There have been reports of cases where patients died over Christmas in England having waited hours for help because there were no free crews.
A Freedom of Information request has reportedly shown the number of hours ambulances spent waiting to offload patients rose by 48 per cent in the West Midlands.
Hospitals across the country have been under greater pressure this winter – enhanced by the impact of the pandemic.
Bosses at The Shrewsbury and Telford Hospital NHS Trust (SaTH), which runs Royal Shrewsbury Hospital and Princess Royal Hospital in Telford, said it had seen a significant level of urgent care activity, both in terms of the number of Covid-19 patients and those attending A&E.
Queues of ambulances have also been seen outside PRH and RSH this winter.
But Dr Arne Rose, medical director at SaTH, says measures are being taken to try and prevent it from happening and reduce waits.
He said: "We are working within the trust to divert ambulances to the right sites, so if the wait is longer on one site it may be that you're going, rather than to Shrewsbury, to Telford - if your condition is the right one for that hospital.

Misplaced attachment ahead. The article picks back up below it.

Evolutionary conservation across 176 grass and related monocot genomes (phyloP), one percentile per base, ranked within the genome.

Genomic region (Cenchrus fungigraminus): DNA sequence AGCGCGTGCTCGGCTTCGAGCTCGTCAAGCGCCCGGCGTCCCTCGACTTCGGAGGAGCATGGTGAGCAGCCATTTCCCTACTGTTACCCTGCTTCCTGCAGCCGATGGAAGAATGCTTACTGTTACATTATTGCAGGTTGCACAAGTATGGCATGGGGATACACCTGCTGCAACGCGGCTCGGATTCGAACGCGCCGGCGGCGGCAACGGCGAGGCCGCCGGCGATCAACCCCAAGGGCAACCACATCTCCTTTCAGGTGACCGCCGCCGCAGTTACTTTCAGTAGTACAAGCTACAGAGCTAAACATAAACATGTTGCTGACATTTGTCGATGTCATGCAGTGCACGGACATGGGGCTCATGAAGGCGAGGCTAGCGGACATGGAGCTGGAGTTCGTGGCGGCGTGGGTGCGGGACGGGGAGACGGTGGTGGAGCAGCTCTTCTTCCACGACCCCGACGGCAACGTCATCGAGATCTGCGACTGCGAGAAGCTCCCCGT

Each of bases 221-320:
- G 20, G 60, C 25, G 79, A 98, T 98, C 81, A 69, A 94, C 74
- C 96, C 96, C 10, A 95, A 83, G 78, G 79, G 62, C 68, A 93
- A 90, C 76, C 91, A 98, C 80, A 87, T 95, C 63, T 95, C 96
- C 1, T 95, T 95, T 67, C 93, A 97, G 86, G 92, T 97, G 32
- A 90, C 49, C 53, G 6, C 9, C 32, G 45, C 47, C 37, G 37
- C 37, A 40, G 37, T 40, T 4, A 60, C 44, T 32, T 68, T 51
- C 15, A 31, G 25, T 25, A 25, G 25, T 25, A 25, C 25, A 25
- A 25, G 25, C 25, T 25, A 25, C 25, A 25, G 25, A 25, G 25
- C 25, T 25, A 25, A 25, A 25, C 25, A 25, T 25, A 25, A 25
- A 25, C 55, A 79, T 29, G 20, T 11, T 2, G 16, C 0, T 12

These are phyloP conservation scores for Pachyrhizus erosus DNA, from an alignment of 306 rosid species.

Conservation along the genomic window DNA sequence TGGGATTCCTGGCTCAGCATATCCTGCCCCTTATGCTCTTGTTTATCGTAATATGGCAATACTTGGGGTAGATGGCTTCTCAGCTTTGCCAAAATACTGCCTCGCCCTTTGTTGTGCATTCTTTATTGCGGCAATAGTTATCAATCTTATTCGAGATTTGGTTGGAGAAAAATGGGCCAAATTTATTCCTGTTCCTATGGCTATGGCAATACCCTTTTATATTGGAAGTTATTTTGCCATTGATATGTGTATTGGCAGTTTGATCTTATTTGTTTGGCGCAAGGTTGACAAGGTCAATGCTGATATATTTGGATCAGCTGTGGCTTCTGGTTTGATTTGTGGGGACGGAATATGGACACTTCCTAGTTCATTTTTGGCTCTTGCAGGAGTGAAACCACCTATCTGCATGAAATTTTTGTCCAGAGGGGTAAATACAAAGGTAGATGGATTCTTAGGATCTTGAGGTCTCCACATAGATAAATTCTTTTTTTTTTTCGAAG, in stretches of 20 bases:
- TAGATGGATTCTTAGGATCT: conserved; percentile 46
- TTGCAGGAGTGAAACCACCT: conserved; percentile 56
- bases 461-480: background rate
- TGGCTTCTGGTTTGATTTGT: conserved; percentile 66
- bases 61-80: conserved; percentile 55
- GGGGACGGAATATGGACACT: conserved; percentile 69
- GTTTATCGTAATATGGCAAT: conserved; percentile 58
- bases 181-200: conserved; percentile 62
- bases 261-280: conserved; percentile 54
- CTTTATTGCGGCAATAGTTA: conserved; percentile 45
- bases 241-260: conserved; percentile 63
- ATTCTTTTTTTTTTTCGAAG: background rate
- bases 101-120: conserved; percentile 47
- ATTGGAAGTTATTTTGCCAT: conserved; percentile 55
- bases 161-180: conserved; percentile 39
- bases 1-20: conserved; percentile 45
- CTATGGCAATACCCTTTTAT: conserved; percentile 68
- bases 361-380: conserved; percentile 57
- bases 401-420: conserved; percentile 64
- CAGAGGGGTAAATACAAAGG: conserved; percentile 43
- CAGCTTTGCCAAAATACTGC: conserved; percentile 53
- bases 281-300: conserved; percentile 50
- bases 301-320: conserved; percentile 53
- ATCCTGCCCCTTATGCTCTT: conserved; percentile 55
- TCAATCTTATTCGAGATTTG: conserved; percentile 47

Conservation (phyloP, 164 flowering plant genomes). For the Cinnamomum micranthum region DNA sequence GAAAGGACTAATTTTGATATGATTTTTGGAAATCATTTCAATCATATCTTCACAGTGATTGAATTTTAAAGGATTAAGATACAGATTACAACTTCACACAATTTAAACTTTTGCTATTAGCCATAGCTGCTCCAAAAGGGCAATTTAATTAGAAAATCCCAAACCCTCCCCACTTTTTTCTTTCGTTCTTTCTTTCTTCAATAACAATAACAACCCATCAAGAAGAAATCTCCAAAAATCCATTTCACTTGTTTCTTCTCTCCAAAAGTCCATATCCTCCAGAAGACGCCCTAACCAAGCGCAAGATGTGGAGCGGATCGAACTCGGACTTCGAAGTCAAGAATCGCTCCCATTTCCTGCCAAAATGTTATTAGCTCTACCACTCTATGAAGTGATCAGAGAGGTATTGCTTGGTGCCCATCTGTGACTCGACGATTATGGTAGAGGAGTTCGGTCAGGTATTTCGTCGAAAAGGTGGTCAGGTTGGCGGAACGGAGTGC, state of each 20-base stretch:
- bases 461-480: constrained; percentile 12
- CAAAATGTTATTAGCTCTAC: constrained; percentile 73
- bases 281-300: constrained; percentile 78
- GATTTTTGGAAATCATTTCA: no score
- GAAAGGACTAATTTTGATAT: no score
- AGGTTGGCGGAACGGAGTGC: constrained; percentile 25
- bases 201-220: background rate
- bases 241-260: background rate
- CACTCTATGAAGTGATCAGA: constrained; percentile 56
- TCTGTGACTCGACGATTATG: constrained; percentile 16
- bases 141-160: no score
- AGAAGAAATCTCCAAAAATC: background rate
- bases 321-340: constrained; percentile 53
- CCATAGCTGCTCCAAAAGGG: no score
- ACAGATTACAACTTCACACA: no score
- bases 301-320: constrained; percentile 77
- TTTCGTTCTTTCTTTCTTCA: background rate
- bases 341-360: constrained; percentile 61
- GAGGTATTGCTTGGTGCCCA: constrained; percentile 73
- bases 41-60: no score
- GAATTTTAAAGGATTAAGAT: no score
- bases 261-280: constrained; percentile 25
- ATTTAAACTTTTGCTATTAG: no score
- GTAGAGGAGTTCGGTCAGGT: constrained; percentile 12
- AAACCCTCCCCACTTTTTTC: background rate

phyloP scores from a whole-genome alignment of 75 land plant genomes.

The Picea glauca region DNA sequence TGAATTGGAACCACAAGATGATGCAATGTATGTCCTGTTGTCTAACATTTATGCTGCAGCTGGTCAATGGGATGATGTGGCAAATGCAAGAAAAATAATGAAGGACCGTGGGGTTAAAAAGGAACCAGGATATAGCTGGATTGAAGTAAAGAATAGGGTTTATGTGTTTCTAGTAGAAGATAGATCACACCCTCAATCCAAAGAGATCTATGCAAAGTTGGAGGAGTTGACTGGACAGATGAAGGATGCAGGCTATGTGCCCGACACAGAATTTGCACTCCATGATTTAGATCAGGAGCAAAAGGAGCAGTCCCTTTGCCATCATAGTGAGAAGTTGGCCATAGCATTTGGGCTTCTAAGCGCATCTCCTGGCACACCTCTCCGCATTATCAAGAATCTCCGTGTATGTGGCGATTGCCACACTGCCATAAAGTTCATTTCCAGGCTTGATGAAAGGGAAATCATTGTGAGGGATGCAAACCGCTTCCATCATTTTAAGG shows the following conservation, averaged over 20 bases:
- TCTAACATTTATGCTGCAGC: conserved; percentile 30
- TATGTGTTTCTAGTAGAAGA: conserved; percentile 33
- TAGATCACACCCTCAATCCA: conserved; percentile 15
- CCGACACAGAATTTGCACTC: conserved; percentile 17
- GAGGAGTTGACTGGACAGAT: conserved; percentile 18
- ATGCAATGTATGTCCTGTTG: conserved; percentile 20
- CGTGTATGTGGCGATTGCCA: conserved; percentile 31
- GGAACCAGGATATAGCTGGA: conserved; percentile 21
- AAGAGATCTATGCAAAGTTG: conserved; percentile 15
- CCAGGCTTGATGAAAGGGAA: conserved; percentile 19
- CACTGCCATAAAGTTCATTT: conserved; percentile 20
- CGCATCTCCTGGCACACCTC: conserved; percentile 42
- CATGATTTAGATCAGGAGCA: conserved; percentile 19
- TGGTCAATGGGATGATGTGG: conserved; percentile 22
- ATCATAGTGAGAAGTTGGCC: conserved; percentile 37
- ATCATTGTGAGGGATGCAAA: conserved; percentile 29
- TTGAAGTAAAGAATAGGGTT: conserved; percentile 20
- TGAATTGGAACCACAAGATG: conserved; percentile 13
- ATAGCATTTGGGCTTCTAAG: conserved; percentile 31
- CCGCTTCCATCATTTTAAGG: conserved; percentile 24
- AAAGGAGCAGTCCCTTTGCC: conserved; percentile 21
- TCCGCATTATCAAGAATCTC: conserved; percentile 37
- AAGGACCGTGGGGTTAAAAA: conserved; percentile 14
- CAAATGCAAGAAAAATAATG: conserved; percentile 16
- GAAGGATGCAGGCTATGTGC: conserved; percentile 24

"We are also working with neighbouring trusts to manage the ambulance demand all over the north west Midlands region."
He said A&E consultants were routinely checking patients in ambulances to see if they need to be prioritised.
"That is safer than offloading somebody onto the corridor, particularly because of the coronavirus risk," he said.
NHS England figures show 810 patients arrived at SaTH's A&E units by ambulance between December 21 and 27 – 130 had to wait between 30 and 60 minutes, and 71 had to wait even longer.
National guidance says patients arriving at an emergency department by ambulance must be handed over to the care of A&E staff within 15 minutes.
The NHS 111 First policy was also launched in Shropshire towards the end of last year, which urges patients to call NHS 111 first rather than walk in to Shropshire’s A&E departments.